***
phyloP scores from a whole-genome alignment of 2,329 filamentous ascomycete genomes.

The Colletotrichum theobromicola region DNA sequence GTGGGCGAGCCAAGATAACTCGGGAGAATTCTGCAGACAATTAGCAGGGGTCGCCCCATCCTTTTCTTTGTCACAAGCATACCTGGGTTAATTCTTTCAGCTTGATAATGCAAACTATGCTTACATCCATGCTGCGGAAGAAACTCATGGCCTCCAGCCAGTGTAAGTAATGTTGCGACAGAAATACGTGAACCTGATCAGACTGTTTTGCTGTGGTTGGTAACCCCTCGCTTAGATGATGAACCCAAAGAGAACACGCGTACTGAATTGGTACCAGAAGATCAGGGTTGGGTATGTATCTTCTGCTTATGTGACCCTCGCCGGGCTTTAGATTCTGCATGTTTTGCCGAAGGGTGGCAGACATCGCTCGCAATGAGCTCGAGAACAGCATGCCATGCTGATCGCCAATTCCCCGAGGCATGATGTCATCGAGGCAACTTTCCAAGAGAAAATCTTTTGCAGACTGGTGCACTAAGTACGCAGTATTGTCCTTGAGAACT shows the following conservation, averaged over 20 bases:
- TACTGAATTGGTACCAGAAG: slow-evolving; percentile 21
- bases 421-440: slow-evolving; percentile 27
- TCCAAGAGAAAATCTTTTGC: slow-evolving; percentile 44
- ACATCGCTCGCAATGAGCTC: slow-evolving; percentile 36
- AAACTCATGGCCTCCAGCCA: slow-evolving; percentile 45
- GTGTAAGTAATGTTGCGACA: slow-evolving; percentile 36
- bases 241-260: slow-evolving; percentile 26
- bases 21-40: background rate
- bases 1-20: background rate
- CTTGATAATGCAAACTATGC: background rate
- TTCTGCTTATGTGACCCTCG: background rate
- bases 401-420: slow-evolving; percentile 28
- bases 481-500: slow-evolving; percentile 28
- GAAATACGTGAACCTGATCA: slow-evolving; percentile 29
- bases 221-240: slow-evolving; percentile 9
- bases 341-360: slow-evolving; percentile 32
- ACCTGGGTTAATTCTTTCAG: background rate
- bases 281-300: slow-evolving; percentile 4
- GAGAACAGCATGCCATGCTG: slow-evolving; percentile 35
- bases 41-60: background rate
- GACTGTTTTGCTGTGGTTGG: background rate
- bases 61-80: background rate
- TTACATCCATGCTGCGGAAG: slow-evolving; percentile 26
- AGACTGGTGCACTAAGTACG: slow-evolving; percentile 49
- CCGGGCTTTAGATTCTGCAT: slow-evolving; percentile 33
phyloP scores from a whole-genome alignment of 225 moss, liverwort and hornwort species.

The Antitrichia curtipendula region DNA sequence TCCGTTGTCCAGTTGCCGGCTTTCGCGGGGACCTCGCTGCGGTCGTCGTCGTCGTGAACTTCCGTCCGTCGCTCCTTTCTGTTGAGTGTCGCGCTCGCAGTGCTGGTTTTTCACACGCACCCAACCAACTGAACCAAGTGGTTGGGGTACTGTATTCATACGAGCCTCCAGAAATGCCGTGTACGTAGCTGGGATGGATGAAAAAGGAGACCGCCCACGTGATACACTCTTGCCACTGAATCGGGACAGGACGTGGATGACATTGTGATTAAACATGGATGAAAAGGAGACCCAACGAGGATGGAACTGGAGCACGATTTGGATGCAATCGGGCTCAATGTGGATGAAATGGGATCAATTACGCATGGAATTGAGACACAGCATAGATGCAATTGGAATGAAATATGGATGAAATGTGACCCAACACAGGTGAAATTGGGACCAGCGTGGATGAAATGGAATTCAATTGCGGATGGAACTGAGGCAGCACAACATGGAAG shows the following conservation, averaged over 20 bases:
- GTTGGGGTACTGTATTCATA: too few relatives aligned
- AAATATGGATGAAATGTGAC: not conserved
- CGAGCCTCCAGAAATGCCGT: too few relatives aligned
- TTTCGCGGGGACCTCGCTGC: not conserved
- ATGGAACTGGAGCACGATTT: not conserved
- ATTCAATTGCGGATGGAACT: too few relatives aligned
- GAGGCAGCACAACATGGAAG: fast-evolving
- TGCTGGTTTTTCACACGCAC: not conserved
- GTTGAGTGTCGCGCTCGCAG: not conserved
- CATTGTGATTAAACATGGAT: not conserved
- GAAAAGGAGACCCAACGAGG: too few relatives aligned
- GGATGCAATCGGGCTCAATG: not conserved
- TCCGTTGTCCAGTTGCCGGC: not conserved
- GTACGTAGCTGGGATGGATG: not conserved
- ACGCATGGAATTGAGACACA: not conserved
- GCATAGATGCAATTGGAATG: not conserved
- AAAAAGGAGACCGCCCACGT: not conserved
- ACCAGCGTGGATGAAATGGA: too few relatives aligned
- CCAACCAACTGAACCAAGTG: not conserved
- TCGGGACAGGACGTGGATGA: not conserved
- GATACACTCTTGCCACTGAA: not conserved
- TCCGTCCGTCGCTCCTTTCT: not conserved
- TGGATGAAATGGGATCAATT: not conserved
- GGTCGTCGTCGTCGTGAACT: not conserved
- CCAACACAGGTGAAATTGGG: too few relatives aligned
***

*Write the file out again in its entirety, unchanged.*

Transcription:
phyloP scores from a whole-genome alignment of 2,329 filamentous ascomycete genomes.

The Colletotrichum theobromicola region DNA sequence GTGGGCGAGCCAAGATAACTCGGGAGAATTCTGCAGACAATTAGCAGGGGTCGCCCCATCCTTTTCTTTGTCACAAGCATACCTGGGTTAATTCTTTCAGCTTGATAATGCAAACTATGCTTACATCCATGCTGCGGAAGAAACTCATGGCCTCCAGCCAGTGTAAGTAATGTTGCGACAGAAATACGTGAACCTGATCAGACTGTTTTGCTGTGGTTGGTAACCCCTCGCTTAGATGATGAACCCAAAGAGAACACGCGTACTGAATTGGTACCAGAAGATCAGGGTTGGGTATGTATCTTCTGCTTATGTGACCCTCGCCGGGCTTTAGATTCTGCATGTTTTGCCGAAGGGTGGCAGACATCGCTCGCAATGAGCTCGAGAACAGCATGCCATGCTGATCGCCAATTCCCCGAGGCATGATGTCATCGAGGCAACTTTCCAAGAGAAAATCTTTTGCAGACTGGTGCACTAAGTACGCAGTATTGTCCTTGAGAACT shows the following conservation, averaged over 20 bases:
- TACTGAATTGGTACCAGAAG: slow-evolving; percentile 21
- bases 421-440: slow-evolving; percentile 27
- TCCAAGAGAAAATCTTTTGC: slow-evolving; percentile 44
- ACATCGCTCGCAATGAGCTC: slow-evolving; percentile 36
- AAACTCATGGCCTCCAGCCA: slow-evolving; percentile 45
- GTGTAAGTAATGTTGCGACA: slow-evolving; percentile 36
- bases 241-260: slow-evolving; percentile 26
- bases 21-40: background rate
- bases 1-20: background rate
- CTTGATAATGCAAACTATGC: background rate
- TTCTGCTTATGTGACCCTCG: background rate
- bases 401-420: slow-evolving; percentile 28
- bases 481-500: slow-evolving; percentile 28
- GAAATACGTGAACCTGATCA: slow-evolving; percentile 29
- bases 221-240: slow-evolving; percentile 9
- bases 341-360: slow-evolving; percentile 32
- ACCTGGGTTAATTCTTTCAG: background rate
- bases 281-300: slow-evolving; percentile 4
- GAGAACAGCATGCCATGCTG: slow-evolving; percentile 35
- bases 41-60: background rate
- GACTGTTTTGCTGTGGTTGG: background rate
- bases 61-80: background rate
- TTACATCCATGCTGCGGAAG: slow-evolving; percentile 26
- AGACTGGTGCACTAAGTACG: slow-evolving; percentile 49
- CCGGGCTTTAGATTCTGCAT: slow-evolving; percentile 33
phyloP scores from a whole-genome alignment of 225 moss, liverwort and hornwort species.

The Antitrichia curtipendula region DNA sequence TCCGTTGTCCAGTTGCCGGCTTTCGCGGGGACCTCGCTGCGGTCGTCGTCGTCGTGAACTTCCGTCCGTCGCTCCTTTCTGTTGAGTGTCGCGCTCGCAGTGCTGGTTTTTCACACGCACCCAACCAACTGAACCAAGTGGTTGGGGTACTGTATTCATACGAGCCTCCAGAAATGCCGTGTACGTAGCTGGGATGGATGAAAAAGGAGACCGCCCACGTGATACACTCTTGCCACTGAATCGGGACAGGACGTGGATGACATTGTGATTAAACATGGATGAAAAGGAGACCCAACGAGGATGGAACTGGAGCACGATTTGGATGCAATCGGGCTCAATGTGGATGAAATGGGATCAATTACGCATGGAATTGAGACACAGCATAGATGCAATTGGAATGAAATATGGATGAAATGTGACCCAACACAGGTGAAATTGGGACCAGCGTGGATGAAATGGAATTCAATTGCGGATGGAACTGAGGCAGCACAACATGGAAG shows the following conservation, averaged over 20 bases:
- GTTGGGGTACTGTATTCATA: too few relatives aligned
- AAATATGGATGAAATGTGAC: not conserved
- CGAGCCTCCAGAAATGCCGT: too few relatives aligned
- TTTCGCGGGGACCTCGCTGC: not conserved
- ATGGAACTGGAGCACGATTT: not conserved
- ATTCAATTGCGGATGGAACT: too few relatives aligned
- GAGGCAGCACAACATGGAAG: fast-evolving
- TGCTGGTTTTTCACACGCAC: not conserved
- GTTGAGTGTCGCGCTCGCAG: not conserved
- CATTGTGATTAAACATGGAT: not conserved
- GAAAAGGAGACCCAACGAGG: too few relatives aligned
- GGATGCAATCGGGCTCAATG: not conserved
- TCCGTTGTCCAGTTGCCGGC: not conserved
- GTACGTAGCTGGGATGGATG: not conserved
- ACGCATGGAATTGAGACACA: not conserved
- GCATAGATGCAATTGGAATG: not conserved
- AAAAAGGAGACCGCCCACGT: not conserved
- ACCAGCGTGGATGAAATGGA: too few relatives aligned
- CCAACCAACTGAACCAAGTG: not conserved
- TCGGGACAGGACGTGGATGA: not conserved
- GATACACTCTTGCCACTGAA: not conserved
- TCCGTCCGTCGCTCCTTTCT: not conserved
- TGGATGAAATGGGATCAATT: not conserved
- GGTCGTCGTCGTCGTGAACT: not conserved
- CCAACACAGGTGAAATTGGG: too few relatives aligned